“Over the year, we’ve had an increase in the number of donors for bone marrow and blood,” said Penelope Jordan.
Physical exercise draws crowds
The interactive, physical activities were popular with visitors. Besides the Wii station, there was Double Dutch, Hula Hoops, Zumba and more.
“I think of this as retro day. We’re featuring activities we used to do as children, such as jumping rope or Hula Hooping,” said Jordan. “Now we have Zumba, and are showcasing it to children and the BMCC community, since it encourages active movement.”
Wearing BMCC T-shirts, under the guidance of Althea Barnes (“Miss Tiah”), children from the Early Childhood Center engaged in the lively dance of Zumba, just outside Richard Harris Terrace.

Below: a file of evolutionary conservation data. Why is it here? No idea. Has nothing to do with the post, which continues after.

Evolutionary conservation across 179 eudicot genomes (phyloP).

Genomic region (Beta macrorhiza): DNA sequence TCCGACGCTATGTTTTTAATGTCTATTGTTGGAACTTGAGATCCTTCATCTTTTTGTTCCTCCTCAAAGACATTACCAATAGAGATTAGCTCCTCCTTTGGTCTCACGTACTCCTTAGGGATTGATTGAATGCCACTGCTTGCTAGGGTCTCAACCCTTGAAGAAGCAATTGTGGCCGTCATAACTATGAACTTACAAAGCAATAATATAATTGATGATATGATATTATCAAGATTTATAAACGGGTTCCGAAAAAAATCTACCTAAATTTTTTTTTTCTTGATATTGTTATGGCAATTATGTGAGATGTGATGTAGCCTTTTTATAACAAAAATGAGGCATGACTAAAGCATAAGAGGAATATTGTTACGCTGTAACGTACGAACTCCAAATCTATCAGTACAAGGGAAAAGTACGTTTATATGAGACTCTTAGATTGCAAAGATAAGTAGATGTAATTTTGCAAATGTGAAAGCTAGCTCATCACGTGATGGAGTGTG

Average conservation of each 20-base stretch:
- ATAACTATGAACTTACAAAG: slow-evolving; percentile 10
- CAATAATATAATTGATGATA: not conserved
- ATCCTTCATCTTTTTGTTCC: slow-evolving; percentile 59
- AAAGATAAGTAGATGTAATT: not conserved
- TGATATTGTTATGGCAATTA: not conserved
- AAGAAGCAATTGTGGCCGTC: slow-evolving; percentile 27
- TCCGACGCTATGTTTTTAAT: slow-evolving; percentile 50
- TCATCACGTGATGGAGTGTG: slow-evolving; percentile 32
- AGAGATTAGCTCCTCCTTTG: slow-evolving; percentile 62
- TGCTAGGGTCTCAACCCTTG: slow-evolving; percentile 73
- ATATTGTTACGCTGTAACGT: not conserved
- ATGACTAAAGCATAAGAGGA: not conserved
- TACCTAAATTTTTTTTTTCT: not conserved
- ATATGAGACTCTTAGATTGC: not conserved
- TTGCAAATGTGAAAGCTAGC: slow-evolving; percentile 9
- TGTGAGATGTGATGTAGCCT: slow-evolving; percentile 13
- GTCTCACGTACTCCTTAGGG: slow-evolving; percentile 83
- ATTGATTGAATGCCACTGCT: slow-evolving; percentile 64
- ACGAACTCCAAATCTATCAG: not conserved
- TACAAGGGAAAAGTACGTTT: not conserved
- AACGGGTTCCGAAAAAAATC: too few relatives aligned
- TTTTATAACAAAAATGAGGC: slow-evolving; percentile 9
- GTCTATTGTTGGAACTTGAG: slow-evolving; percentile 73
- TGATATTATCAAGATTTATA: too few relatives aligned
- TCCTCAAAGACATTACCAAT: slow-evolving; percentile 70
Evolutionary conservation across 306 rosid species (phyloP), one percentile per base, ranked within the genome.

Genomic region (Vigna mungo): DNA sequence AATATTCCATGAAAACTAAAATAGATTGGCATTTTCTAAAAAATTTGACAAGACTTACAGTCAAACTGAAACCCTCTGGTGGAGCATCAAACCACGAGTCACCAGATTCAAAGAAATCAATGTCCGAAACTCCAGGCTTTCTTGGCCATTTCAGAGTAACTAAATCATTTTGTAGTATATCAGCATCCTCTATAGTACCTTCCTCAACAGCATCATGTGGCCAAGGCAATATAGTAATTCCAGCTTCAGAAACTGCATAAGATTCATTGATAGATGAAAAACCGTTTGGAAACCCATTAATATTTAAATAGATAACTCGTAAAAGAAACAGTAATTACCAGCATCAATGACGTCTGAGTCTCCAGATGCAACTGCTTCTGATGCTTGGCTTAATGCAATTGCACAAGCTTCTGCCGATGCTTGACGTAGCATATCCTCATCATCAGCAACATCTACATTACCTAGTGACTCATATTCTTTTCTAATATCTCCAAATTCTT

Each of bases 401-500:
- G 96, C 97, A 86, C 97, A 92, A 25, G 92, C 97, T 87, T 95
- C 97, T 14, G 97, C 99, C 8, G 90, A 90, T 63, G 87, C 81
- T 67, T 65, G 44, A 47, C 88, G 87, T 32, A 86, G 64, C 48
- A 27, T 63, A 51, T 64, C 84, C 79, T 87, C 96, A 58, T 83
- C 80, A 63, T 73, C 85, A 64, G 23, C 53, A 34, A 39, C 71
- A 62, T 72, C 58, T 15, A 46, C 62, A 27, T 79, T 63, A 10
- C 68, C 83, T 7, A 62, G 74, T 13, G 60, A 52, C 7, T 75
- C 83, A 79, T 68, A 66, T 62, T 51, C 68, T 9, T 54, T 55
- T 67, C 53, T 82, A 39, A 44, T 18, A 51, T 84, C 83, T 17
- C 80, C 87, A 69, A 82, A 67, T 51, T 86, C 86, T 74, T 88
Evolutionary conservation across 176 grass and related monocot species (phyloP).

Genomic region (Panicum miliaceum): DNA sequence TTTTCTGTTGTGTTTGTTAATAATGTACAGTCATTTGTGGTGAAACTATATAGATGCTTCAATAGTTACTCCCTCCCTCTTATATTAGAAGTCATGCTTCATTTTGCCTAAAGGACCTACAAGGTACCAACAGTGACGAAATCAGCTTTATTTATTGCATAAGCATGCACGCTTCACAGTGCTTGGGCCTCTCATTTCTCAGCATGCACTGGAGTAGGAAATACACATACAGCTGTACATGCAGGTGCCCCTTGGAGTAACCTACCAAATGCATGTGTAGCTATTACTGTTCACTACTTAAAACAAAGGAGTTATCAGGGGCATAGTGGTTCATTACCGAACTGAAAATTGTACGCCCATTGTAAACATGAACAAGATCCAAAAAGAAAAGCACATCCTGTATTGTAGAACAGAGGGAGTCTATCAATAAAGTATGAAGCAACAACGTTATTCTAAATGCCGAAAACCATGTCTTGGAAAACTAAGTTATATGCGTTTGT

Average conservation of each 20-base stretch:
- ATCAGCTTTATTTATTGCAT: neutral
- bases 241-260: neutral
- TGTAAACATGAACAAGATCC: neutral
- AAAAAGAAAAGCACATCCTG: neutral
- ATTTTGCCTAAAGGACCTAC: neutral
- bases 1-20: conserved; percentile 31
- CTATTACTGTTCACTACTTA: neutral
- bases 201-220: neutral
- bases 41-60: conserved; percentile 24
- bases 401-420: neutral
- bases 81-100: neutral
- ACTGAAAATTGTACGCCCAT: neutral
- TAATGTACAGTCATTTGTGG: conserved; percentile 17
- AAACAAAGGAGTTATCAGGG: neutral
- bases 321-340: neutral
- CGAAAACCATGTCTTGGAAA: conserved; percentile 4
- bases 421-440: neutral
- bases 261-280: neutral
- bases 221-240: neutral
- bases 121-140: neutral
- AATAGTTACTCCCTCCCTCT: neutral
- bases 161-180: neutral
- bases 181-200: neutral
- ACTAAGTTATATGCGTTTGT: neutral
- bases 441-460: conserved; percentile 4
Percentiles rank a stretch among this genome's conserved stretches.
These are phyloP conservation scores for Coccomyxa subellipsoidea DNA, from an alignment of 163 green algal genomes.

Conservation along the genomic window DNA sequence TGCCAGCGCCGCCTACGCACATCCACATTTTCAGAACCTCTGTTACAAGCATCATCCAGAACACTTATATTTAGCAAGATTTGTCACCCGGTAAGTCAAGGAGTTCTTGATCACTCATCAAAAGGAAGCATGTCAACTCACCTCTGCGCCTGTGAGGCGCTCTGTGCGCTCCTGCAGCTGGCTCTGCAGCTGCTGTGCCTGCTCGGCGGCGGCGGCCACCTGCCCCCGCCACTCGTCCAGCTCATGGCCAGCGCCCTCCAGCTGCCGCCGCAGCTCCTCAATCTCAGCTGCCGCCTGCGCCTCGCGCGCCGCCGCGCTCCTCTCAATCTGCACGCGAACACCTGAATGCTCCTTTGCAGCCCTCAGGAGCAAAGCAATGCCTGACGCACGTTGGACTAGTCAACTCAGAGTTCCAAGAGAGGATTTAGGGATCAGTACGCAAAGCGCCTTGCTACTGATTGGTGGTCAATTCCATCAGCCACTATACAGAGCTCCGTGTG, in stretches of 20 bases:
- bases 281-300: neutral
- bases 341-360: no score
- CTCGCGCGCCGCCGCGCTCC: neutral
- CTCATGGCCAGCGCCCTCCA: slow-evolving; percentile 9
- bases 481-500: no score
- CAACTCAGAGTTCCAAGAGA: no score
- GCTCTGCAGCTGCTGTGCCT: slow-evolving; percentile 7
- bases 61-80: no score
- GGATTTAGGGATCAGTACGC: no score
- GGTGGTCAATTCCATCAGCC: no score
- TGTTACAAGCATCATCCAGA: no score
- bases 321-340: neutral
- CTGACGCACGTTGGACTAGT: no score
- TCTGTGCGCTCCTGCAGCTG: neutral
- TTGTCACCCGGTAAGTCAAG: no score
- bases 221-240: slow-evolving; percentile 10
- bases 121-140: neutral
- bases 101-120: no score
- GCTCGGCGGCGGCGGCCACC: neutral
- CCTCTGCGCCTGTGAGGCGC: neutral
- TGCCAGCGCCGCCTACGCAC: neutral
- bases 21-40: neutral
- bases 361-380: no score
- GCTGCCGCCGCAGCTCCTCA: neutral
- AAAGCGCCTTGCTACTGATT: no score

Some parents participated in Zumba as well, jumping up and down and shaking their hips with their kids. For all their hard work, the children were rewarded with a visit from a clown, received balloons, and had their faces painted.
SGA Senator Jamell Henderson gave Hula-Hooping a shot. “It was fun,” he said of the activity, picking up one of the many Hula Hoops available for use. “I like to dance, and Hoola-Hooping feels like dancing.”
Even Marva Craig, Vice President of Student Affairs, joined in the fun, showcasing her impressive Hula Hoop skills to the audience.
“She was fabulous—Off the hook!” said Henderson.
Jumping rope for the heart, mind
Carletta Pogue, an Office Assistant in the Bursar, couldn’t resist the jump ropes on display. “I Double Dutched all the time as a kid! It’s what we all did,” she explains, laughing. “It’s even more fun to Double Dutch in the boots I’m wearing,” she joked.